Over Labour Weekend in October hubby and I planted our vegetable garden for the summer.
My first task was to weed the garlic growing in the smallest vegetable garden bed, and then also sow onions, carrots, beetroot, radish, sugarbeet and carrot seeds as well.
Hubby then dug over the two remaining large garden beds, and I added sheep pallet fertilizer for the soon to be growing plants.
For the next bed, which was already growing peas and potato plants by now, I added lettuce, rocket, black turtle beans, summer sprouting broccoli, and cabbage, that I had been growing in the glasshouse.
With the last large garden bed I planted maize, corn, and pumpkin plants in the top half. In the bottom half of the garden bed I sowed wheat and linen flax seeds, while hubby acted as a scarecrow to keep the birds off them, and then we double bird netted the seeds to protect them from the birds.
With most of the glasshouse now empty of plants, we emptied out the space, and hubby dug over the garden bed. After that there was just the task of fertilising the soil, and then planting cucumbers, basil, chillies, capsicum and many tomato plants. There was also the big task of setting up all the climbing frames for the growing plants.
It's been a few weeks now, and everything is growing nicely in the garden, despite low snow falling the week after we planted everything. I can't wait to feast on all our vegetables over the coming summer.
Have a wonderful day
I finally started planting out my potato tubers for the spring growing season. I meant to do it a couple of weeks ago, but more urgent gardening tasks got in the way. Every year I grow four different varieties of potatoes in the garden, and each variety we use for different reasons.
The first potato variety I grow is Rocket, it's a 1st early potato which only takes 60 - 70 days to maturity. I like planting these in early to mid-September as it means they will be the first potatoes to be ready to eat in mid-November for boiling and roasting. The second variety of potato I grow is Jersey Bennes which is a 1st early potato that reaches maturity in 80 - 90 days. When planted at this time of the year the potatoes will be ready to eat in time for Christmas, and we eat them boiled and also in potato salads.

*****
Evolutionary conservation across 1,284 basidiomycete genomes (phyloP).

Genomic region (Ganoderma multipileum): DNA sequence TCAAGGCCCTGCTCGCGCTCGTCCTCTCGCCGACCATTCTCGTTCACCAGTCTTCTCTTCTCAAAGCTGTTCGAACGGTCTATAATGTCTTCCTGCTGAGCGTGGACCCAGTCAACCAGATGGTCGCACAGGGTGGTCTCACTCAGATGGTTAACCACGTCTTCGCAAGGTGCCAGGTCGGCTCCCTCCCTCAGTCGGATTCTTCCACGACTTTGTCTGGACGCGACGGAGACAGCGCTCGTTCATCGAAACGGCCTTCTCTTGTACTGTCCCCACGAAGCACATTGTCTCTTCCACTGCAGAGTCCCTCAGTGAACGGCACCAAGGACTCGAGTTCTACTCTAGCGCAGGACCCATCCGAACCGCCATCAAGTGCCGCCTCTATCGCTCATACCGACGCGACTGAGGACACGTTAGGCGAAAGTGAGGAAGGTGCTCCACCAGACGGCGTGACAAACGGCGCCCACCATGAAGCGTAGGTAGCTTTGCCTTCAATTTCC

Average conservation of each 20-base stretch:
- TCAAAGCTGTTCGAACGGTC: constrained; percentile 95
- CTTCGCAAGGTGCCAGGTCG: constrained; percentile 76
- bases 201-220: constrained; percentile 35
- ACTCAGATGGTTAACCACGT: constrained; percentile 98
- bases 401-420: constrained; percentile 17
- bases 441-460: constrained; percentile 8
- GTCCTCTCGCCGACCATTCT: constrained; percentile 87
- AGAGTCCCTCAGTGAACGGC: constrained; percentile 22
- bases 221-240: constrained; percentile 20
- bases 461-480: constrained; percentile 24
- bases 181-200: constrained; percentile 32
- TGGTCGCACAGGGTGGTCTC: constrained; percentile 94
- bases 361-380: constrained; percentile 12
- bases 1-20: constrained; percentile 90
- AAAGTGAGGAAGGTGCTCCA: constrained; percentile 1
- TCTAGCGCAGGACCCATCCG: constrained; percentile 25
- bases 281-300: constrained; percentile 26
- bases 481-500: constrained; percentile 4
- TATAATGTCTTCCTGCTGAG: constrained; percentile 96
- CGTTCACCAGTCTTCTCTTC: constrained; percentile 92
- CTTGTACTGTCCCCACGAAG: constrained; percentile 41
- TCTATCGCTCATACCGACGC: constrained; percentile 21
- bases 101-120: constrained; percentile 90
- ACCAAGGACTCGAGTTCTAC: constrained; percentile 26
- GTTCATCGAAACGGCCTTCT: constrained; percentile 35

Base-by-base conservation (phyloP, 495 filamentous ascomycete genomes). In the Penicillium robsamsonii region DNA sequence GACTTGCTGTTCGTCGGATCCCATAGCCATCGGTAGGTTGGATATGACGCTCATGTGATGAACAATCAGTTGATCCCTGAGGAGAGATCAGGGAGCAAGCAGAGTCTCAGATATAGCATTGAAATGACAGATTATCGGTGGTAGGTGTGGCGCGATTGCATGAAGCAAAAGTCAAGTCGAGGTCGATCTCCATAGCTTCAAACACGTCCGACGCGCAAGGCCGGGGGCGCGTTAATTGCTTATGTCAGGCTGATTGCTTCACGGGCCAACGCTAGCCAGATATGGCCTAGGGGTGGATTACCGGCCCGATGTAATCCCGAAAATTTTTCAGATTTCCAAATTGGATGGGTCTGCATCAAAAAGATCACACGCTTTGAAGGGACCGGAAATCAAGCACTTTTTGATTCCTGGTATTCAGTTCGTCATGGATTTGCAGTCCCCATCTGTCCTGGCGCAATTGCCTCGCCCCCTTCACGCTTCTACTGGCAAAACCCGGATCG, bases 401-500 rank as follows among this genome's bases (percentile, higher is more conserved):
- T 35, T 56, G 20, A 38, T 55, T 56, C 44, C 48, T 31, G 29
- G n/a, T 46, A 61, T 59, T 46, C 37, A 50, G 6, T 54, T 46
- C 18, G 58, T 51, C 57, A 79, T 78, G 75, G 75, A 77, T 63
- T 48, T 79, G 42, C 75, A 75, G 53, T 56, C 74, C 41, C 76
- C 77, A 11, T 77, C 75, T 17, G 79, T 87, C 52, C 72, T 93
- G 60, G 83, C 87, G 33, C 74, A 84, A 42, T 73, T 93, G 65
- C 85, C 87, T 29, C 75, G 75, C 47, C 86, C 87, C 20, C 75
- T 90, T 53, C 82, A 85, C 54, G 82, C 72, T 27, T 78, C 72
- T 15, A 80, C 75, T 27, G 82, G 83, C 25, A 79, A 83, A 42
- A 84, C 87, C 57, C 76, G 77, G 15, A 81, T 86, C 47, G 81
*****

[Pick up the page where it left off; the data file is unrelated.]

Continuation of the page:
The other two varieties of potato I grow are Ilam Hardy and Haylo, but they won't be planted until October. Ilam Hardy is a 2nd early/main potato that takes 70 - 80 days to maturity, and is great for mashing, baking, roasting, chips, and wedges. We mainly use this potato for turning into gnocchi, and also in potato and leek soup. The last variety of potato I grow is Haylo, which is an improved variety from the Agria variety potato. It is in my opinion the best roasting potato, and we in fact did an experiment one year to test this. I grew Ilam Hardy, Agria, and Haylo one year, and compared roasting them using hubby's double cooking method for making roast potatoes. Haylo was by far the best tasting roasted potato variety. Haylo is a 2nd early/main potato, and matures in 80 - 90 days.
With these four varieties of potato growing in the garden, we are self sufficient in eating potatoes pretty much throughout the year in various forms, thanks to storing gnochhi and potato and leek soup away in our chest freezer.
I began chitting both the Rocket and Jersey Bennes potato varieties back at the beginning of August, and it wasn't long at all before they started growing, and by the time it was actually time to plant them, they'd unfortunately gotten too big. A disappointment for sure, but they were still fine to plant into the ground, I did so very carefully, taking care not to break any growing shoots.
After digging two trenches in an area of the vegetable garden, I sowed five of each of the Rocket and Jersey Benne tubers into the ground. I always plant them in order from right to left, with the Rocket on the far right, then the Jersey Bennes to the left of them. Experience has taught me that the Rocket variety will indeed rocket up and produce a copious amount of leaves which will smother any other growing potato plant varieties, and block them from sunlight given half a chance. If I do it this way, any new rows of potatoes will get morning sun preferentially to the rocket potatoes.
It didn't take very long to plant those potato varieties, and then gently cover them over with soil. For the next few weeks as they grow up they'll be safe from any late frosts, and once they're above ground, I'll cover them with frost cloth every night until the last frost has passed.